Review: “Let There Be Rock-AC/DC”

Written by Burl on January 24th, 2019

LET THERE BE ROCK-AC/DC
by Burl Burlingame
Tuesday, Sept. 16, 1980
Honolulu Star-Bulletin

Rock ’n’ roll movies have always been somewhat of a problem. Do you make the film of a concert performance, or do you make a fiction film that’s rock-like In theme, simply aided by the music?
Both have their conceptual problems. “Animal House,” for example, is a great rock ’n’ roll movie, with its enervating sense of anarchy, its liberating use of (then) forbidden music. Other terrific rock films lately have included “Rock ’n’ Roll High School,” “American Hot Wax” “The Buddy Holly Story” and “The Idolmaker.” Their very rambunctiousness has included them. But they are all primarily films with a plot, aided immensely by the beat. The effect of the music, not the music: itself, is the main focus.
Concert films are another story. It’s tough to make a concert interesting without the immediacy of live performers, and there is the problem of getting too close to the musicians. The effect can be like sitting at the edge of the stage during “Swan Lake” and seeing the ballet dancers grunt and sweat. Poof, there goes the magic! Coming away from the Pink Floyd movie of a couple of years ago, one was struck, not by Floyd’s clever music, but by the fact that these guys never seemed to wash their hair.
“Let There Be Rock-AC/DC” has some of that problem, but mercifully the camera lingers at a middle distance, and the effect is concert-like instead of uncomfortably intimate. Australians AC/DC are veteran head-bangers and one of the most popular bands in the world: the movie appears to have been made in Germany by a French crew.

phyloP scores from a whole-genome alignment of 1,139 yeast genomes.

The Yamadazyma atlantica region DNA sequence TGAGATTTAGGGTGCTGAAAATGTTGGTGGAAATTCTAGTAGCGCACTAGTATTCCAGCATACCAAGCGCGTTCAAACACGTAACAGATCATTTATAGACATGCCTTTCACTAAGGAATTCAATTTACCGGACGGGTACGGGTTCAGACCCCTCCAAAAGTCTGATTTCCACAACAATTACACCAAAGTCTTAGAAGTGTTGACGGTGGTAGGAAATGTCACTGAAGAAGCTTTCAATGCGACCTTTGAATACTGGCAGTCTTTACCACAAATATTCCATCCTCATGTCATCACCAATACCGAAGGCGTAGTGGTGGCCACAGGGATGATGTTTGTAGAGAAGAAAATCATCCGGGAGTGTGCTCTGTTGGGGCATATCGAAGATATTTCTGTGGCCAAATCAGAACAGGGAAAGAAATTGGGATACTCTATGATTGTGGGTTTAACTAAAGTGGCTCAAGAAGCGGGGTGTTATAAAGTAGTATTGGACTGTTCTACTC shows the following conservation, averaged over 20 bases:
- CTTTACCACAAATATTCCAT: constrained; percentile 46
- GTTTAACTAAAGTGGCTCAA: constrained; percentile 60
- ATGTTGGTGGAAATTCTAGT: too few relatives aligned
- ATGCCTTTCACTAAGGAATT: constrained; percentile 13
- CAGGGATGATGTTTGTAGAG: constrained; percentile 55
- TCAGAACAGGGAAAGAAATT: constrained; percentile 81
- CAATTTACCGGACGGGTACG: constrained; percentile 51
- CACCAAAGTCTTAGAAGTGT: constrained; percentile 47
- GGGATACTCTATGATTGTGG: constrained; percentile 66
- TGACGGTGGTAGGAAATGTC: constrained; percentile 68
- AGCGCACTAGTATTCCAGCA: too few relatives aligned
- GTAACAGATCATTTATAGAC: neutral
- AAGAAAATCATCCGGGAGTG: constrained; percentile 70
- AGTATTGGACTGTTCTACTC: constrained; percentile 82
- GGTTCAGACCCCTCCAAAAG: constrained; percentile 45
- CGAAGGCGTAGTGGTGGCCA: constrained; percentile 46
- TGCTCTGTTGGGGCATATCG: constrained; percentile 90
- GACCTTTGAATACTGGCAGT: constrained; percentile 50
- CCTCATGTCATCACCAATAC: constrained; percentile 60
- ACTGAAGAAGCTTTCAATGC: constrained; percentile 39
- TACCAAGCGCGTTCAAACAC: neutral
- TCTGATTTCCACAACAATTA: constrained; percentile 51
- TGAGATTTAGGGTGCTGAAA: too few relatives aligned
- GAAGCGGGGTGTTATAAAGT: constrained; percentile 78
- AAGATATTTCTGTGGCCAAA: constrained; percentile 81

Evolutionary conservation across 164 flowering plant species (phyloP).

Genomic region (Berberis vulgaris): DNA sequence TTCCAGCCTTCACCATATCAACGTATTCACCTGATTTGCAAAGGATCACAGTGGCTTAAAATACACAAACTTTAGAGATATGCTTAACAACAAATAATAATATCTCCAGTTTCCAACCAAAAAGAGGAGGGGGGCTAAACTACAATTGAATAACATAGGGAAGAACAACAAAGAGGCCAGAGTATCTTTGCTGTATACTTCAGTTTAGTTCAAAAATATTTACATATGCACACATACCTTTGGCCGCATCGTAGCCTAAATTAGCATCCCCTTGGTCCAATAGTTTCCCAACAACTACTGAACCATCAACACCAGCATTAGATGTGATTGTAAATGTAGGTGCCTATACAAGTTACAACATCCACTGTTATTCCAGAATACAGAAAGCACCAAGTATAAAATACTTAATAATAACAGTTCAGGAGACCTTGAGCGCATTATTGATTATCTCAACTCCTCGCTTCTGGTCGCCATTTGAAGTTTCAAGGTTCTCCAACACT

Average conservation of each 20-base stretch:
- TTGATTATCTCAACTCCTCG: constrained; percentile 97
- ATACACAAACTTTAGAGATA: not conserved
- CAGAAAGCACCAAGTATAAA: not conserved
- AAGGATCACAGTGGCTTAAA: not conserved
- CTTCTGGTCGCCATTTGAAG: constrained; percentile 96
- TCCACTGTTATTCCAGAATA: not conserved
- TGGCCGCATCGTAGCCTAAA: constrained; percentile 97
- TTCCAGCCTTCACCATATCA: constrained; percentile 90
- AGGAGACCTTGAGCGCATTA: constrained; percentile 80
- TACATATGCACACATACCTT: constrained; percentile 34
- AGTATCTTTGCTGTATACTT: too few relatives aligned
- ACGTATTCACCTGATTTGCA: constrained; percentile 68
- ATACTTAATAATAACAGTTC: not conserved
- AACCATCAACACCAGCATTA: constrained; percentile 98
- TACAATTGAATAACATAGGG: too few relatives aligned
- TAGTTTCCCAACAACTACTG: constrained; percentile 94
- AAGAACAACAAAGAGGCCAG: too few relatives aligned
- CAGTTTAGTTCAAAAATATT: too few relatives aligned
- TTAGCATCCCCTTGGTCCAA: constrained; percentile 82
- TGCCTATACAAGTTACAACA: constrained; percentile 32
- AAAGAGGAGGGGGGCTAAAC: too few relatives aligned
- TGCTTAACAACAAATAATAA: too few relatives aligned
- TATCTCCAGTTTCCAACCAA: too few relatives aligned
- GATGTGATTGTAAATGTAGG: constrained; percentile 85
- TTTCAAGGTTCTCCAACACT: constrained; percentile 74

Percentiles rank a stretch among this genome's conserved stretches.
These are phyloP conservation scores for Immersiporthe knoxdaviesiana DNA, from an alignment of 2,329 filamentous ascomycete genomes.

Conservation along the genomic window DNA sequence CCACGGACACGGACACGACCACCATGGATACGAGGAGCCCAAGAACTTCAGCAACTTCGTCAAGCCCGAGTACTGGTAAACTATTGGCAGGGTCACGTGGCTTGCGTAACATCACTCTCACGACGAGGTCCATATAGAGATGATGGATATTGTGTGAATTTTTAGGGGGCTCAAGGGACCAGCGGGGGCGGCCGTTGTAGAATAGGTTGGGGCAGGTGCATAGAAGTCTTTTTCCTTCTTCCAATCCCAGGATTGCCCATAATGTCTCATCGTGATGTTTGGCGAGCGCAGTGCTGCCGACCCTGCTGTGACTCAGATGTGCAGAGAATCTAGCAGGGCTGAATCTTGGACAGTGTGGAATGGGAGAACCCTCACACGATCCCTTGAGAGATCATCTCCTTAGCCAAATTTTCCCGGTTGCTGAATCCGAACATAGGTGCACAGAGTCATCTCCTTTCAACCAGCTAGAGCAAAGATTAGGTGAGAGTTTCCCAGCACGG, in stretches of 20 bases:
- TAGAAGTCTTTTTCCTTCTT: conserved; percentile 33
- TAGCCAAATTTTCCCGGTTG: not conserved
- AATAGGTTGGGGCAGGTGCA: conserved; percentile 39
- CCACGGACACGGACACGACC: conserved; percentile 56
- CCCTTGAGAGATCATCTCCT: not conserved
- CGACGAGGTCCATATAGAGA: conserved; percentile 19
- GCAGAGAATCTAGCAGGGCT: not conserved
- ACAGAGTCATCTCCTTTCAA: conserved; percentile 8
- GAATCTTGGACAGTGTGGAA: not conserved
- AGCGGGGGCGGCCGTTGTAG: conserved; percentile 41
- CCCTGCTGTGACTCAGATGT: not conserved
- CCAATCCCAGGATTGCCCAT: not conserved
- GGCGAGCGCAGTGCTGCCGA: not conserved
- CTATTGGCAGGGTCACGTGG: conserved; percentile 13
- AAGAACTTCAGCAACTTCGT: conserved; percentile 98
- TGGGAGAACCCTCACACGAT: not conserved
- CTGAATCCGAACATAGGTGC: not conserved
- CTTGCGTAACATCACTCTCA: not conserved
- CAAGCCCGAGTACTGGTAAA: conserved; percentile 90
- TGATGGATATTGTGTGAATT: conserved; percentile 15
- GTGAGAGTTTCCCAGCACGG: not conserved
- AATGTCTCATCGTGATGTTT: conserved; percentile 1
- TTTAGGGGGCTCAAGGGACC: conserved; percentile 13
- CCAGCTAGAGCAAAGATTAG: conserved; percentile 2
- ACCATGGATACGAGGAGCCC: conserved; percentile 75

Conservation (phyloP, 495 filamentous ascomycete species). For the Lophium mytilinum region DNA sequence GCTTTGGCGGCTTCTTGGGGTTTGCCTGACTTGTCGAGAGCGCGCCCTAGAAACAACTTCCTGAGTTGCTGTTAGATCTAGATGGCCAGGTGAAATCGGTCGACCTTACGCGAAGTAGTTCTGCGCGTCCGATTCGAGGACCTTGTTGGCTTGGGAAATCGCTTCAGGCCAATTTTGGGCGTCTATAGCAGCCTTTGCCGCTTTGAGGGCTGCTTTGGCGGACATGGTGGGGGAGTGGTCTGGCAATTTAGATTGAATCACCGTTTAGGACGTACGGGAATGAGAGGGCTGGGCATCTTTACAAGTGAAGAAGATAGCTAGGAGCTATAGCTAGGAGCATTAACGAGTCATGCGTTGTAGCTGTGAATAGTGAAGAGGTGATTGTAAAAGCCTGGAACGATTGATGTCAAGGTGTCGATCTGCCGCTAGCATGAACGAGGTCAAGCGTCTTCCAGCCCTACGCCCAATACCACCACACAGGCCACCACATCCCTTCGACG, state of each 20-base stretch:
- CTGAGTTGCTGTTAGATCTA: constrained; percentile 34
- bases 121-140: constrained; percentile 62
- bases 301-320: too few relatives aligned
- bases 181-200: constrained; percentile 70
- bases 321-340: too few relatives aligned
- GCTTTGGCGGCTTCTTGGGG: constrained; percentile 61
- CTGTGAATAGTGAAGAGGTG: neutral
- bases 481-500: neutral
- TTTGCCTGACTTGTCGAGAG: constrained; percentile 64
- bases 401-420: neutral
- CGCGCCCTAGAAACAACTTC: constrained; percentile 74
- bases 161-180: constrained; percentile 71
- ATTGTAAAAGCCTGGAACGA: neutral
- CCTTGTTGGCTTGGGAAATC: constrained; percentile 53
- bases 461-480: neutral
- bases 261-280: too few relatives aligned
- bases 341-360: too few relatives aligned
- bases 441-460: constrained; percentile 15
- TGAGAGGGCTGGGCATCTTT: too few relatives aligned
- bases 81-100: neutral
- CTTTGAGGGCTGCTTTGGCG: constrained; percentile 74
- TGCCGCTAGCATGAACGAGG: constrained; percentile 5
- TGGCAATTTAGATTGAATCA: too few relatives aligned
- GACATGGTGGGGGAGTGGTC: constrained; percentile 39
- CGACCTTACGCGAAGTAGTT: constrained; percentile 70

It is also at least a couple of years old, because the lead singer here is the irrepressible Bon Scott, who died some time ago of unspecified causes. Scott wasn’t a real tuneful singer, but he was a great rock ’n’ roller, a swaggering punk with loads of tattoos and ripped jeans.
The centerpiece of the band is guitarist Angus Young, who has a peculiar stage presence, resembling an English schoolboy in the process of being electrocuted. It’s not a pretty sight, but it is a gruesomely fascinating one. It helps that Young is a tremendous instrumentalist for this type of music, with a sense of melody and dramatic timing that helps keep the bombast under rein.
The other three members of the band are absolutely anonymous and difficult to keep track of.
There are two terrific images, though, and they occur near the end; a wide-angle view of the band awash in stroboscope light during the title song, and a sequence of goofy little Angus Young sucking up some oxygen at the edge of the stage and then being borne on the shoulders of a roadie into the audience, playing furiously all the while.
The Cinerama theater has taken care of a major problem with rock movies by installing concert speakers on either side of the screen, so the music is loud and clear. It should be a bit louder and a bit clearer though: the drums are nonexistent on the soundtrack, and a true AC/DC fan knows the volume has to be cranked up enough so that the bass notes can separate your vertebrae. For the proper effect, try butting your head against the wall a few times.
Let there be rock, indeed.

 

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